Fixed deposits are a good instrument if you are looking to save up for a fixed term and expect guaranteed returns. However, when investing in FDs, know the tax implication on the returns so that you can plan your taxes effectively.
Try to lower your tax liability for a higher disposable income. A higher disposable income, in turn, would help you save more for your financial goals. A win-win, isn’t it?
FAQs about Tax On FD Interest
Will I be able to get FD interest without TDS if my income is below the taxable limit?
Yes, if your income is below Rs. 2.5 lakhs/P.A, you can get the FD interest without a TDS deduction. However, you would have to submit Form 15G/H to the financial institution declaring the same so that it does not deduct TDS from your interest income.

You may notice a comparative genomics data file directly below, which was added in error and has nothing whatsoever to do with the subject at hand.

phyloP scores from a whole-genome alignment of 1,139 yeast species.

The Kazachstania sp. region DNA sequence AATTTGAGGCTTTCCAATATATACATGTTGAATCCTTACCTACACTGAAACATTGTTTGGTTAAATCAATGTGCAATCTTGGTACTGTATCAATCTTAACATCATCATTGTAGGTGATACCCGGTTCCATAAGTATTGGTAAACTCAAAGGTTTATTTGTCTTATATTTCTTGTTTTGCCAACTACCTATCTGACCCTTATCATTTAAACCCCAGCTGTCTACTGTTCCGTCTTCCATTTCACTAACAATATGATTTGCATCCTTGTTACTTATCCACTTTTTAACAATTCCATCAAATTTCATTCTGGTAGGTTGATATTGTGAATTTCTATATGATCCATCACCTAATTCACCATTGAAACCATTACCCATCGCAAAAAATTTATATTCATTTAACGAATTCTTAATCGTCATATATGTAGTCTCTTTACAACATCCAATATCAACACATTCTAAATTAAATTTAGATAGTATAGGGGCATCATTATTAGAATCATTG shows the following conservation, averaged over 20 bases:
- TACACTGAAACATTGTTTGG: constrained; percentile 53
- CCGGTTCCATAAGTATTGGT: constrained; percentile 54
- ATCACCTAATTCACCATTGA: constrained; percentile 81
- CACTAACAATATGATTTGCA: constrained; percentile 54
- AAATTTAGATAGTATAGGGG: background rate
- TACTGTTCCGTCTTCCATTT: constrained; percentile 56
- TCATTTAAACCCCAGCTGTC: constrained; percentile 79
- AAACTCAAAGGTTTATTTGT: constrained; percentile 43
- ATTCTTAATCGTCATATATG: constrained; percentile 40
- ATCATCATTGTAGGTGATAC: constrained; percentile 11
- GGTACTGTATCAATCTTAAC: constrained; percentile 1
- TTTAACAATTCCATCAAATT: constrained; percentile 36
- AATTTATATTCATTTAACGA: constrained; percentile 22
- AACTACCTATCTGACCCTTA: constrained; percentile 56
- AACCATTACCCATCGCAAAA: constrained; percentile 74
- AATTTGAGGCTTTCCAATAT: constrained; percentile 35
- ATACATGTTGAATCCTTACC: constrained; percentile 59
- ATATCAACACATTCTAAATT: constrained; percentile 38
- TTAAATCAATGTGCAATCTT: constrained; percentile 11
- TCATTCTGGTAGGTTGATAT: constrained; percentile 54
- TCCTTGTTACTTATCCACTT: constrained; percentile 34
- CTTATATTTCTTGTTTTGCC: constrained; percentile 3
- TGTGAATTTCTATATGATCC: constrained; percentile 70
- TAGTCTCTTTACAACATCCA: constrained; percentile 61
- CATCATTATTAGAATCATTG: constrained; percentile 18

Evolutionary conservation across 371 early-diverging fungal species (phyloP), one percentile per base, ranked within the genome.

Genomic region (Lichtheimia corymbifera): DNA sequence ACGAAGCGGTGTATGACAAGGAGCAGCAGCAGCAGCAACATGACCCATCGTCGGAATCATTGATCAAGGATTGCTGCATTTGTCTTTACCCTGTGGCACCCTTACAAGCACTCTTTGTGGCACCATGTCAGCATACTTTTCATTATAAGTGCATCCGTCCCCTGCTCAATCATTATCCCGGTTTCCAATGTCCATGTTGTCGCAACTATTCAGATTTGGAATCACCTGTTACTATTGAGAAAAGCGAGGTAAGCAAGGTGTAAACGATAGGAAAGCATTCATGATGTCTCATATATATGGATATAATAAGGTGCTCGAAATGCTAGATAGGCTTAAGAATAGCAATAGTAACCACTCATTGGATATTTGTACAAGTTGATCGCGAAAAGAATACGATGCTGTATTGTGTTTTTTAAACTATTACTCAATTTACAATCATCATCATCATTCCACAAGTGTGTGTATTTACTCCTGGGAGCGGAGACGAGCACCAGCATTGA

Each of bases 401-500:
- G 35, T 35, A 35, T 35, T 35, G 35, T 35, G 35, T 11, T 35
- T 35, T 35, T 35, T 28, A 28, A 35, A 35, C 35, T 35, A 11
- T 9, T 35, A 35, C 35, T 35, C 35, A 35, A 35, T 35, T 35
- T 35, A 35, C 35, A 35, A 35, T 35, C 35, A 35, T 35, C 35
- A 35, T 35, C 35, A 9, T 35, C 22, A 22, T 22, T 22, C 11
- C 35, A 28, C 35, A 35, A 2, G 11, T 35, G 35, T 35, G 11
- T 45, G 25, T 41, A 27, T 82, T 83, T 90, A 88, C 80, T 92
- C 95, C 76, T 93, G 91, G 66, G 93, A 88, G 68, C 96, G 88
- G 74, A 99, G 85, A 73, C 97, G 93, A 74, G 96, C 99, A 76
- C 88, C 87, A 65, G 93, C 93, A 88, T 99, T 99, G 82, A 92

When does a bank not deduct TDS on fixed deposits?
A bank does not deduct TDS on fixed deposits if the aggregate interest income is below Rs. 40,000 (Rs. 50,000 for senior citizens).
However, the bank would not deduct TDS even if your interest income is above the aforementioned limit, but your taxable income is below Rs. 2.5 lakhs. You would have to submit Form 15G/H to the bank so that TDS is not deducted.
How can I ensure zero TDS deduction on my FD by the bank?
Submit a filled and signed Form 15G/H to ensure a zero TDS deduction on your FD account. However, this would be applicable only if your taxable income is below Rs. 2.5 lakhs.
If, however, your taxable income is more than Rs.2.5 lakhs, no TDS would be deducted if your aggregate FD income is below Rs.40,000 (Rs.50,000 for senior citizens).
So, check which instance applies to you and use it to ensure zero TDS deduction on your FD by the bank.